Notice & Comment

D.C. Circuit Review – Reviewed: More Chevron Waiver (Part Two)

Last year, I wrote a post called “More Chevron Waiver.” My point was that although the D.C. Circuit has held that “an agency’s lawyers cannot forfeit the applicability of Chevron deference unless the underlying agency action fails to manifests its engagement in the kind of interpretive exercise to which review under Chevron generally applies,” the Supreme Court (per Justice Breyer) in County of Maui v. Hawaii Wildlife Fund applied Skidmore deference where “[n]either the Solicitor General nor any party has asked us to give what the Court has referred to as Chevron deference to EPA’s interpretation of the statute.” Since then, however, the D.C. Circuit has reaffirmed that “our decisions hold that Chevron deference is not subject to forfeiture based on an agency’s litigation conduct.”

Well, the Supreme Court today again suggested that Chevron deference can be waived/forfeited. As Jonathan Adler observes, in HollyFrontier Cheyenne Refining v. Renewable Fuels Association, Justice Gorsuch — joined by the Chief Justice and Justices Thomas, Breyer, Alito, and Kavanaugh — also casts some doubt on the D.C. Circuit’s rule: “With the recent change in administrations, ‘the government is not invoking Chevron.’ Brief for Federal Respondent 46–47. We therefore decline to consider whether any deference might be due its regulation.” As Adler explains:

While not part of the Court’s holding, this passage seems to indicate that a clear majority of the Court is on board with the idea that the federal government may waive Chevron deference. That is, in order for an agency to receive such deference, not only must it satisfy the various requirements suggested by Mead and related cases, but the government must also seek such deference from the courts. That the government relied upon Chevron deference below and that other litigants seek to have the Court consider Chevron is not enough.

We’ll see what happens next. For now, if you want to get up to speed on the issue, here is a link to much of the relevant scholarship; here and here are also thoughts from the formidable Kristin Hickman.

For what it is worth, I also have a new article in the Penn Law Review that touches on Chevron waiver. As I explain in The Minor Questions Doctrine, deference sometimes may create a collective-action problem, especially for “minor questions”—viz., “those bipartisan, ‘good government’ policies that do not attract much attention but that affect countless individuals in small ways.” In particular, because of deference, Congress and the White House often share the same policymaking space. “Yet if one branch acts, that decision confers positive externalities on the other branch: the non-acting branch benefits from a policy it wants without having to pay for it. When incentives are structured this way, collective-action dynamics may prevent either branch from acting.” One possible solution is a new form of Chevron waiver, in which agencies could prospectively waive deference. As my paper explains:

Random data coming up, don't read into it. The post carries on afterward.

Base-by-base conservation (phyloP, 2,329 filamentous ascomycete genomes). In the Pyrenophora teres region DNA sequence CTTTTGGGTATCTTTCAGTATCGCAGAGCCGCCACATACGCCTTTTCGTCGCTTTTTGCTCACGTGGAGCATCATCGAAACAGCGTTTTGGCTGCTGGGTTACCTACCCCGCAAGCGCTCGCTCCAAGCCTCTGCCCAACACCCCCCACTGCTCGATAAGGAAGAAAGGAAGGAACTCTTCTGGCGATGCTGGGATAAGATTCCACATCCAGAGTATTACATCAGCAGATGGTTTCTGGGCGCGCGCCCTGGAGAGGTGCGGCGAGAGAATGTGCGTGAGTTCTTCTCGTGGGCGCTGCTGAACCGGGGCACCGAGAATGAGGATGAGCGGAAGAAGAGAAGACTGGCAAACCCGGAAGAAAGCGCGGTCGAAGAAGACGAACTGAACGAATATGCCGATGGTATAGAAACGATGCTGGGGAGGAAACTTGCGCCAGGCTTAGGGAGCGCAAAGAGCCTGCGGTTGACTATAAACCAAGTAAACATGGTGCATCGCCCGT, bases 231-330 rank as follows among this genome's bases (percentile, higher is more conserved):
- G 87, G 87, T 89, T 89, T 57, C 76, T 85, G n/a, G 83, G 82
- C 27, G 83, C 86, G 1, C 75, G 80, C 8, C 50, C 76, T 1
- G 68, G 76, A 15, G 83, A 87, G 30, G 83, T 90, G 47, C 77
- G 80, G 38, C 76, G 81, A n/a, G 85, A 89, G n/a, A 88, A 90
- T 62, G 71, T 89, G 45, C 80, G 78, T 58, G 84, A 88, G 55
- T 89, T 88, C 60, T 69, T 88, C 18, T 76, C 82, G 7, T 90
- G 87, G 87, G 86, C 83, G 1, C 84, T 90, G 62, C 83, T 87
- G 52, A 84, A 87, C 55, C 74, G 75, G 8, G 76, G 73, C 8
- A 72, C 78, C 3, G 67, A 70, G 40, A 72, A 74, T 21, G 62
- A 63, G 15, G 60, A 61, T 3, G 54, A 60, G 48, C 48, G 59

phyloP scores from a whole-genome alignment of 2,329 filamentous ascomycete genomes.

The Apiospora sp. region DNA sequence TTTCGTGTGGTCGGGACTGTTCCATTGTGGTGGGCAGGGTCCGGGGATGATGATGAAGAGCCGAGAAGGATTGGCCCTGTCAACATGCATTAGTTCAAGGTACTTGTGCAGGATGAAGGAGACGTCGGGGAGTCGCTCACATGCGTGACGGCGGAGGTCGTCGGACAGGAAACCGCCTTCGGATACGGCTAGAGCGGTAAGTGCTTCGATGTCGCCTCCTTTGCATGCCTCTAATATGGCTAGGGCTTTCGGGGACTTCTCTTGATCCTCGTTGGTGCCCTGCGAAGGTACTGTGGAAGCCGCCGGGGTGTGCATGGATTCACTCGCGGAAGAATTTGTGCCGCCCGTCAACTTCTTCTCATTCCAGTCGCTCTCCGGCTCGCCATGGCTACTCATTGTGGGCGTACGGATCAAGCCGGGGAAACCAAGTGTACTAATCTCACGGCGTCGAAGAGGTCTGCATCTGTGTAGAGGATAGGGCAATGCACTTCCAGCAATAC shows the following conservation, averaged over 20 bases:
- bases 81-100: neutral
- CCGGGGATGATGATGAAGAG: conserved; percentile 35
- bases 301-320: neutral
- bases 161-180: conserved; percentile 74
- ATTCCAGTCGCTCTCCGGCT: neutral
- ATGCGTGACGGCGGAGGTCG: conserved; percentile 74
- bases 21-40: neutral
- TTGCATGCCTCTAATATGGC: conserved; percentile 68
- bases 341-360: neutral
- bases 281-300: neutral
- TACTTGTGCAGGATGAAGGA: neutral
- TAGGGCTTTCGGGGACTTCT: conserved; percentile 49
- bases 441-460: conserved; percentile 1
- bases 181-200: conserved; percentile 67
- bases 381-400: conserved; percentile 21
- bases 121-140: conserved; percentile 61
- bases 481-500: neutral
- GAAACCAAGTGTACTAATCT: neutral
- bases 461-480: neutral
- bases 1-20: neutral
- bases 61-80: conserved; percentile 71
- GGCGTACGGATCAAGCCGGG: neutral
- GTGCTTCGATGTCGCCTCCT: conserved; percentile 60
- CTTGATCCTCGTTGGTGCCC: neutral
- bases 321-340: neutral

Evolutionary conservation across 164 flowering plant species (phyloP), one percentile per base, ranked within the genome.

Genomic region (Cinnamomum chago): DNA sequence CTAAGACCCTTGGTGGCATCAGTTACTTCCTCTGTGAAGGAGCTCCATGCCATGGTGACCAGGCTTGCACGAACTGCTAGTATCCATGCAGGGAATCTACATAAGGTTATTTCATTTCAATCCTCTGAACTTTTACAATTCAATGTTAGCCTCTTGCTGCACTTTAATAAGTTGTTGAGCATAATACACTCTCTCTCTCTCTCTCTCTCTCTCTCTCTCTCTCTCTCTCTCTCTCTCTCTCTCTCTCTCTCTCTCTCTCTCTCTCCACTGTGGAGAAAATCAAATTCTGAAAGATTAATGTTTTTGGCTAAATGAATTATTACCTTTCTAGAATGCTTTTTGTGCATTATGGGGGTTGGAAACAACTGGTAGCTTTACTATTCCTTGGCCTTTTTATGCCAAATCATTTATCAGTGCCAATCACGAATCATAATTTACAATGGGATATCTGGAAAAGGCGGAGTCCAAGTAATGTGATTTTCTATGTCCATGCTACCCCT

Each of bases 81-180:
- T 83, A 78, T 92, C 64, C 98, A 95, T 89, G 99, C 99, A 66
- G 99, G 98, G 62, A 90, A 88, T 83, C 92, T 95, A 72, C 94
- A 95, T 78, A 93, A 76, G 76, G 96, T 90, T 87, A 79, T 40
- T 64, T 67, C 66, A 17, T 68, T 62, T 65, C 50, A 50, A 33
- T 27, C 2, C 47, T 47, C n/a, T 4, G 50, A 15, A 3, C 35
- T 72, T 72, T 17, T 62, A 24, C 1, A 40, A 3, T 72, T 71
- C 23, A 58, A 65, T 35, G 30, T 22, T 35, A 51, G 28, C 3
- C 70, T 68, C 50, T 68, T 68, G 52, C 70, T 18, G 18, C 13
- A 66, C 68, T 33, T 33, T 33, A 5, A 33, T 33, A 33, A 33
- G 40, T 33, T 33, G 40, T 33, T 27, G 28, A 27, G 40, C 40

The idea … comes from the collective-action literature. One solution to the Chicken Game is for a player to openly and irrevocably toss aside its steering wheel. Applied to administrative law, that insight cuts in favor of allowing regulators to “turn off” Chevron. If an agency can credibly claim that it lacks authority to create a policy, then the collective-action problem disappears.

My paper also explains the downsides to this possible solution (and others).

Regardless, I suspect the Supreme Court will eventually expressly address Chevron waiver. Stay tuned.*

* The legal world is understandably focused on the Supreme Court this week — which issued two very important separation-of-powers opinions. But if you want even more “admin law” in your life, read the D.C. Circuit’s opinions this week. Judge Randolph’s concurrence in Food & Water Watch v. Department of Agriculture may be especially noteworthy. Each of the opinions, however, is worth reading. The government, for example, lost in two cases for lack of reasoned decision-making, prevailed in one based on standing, and prevailed in the other based on Chevron deference.

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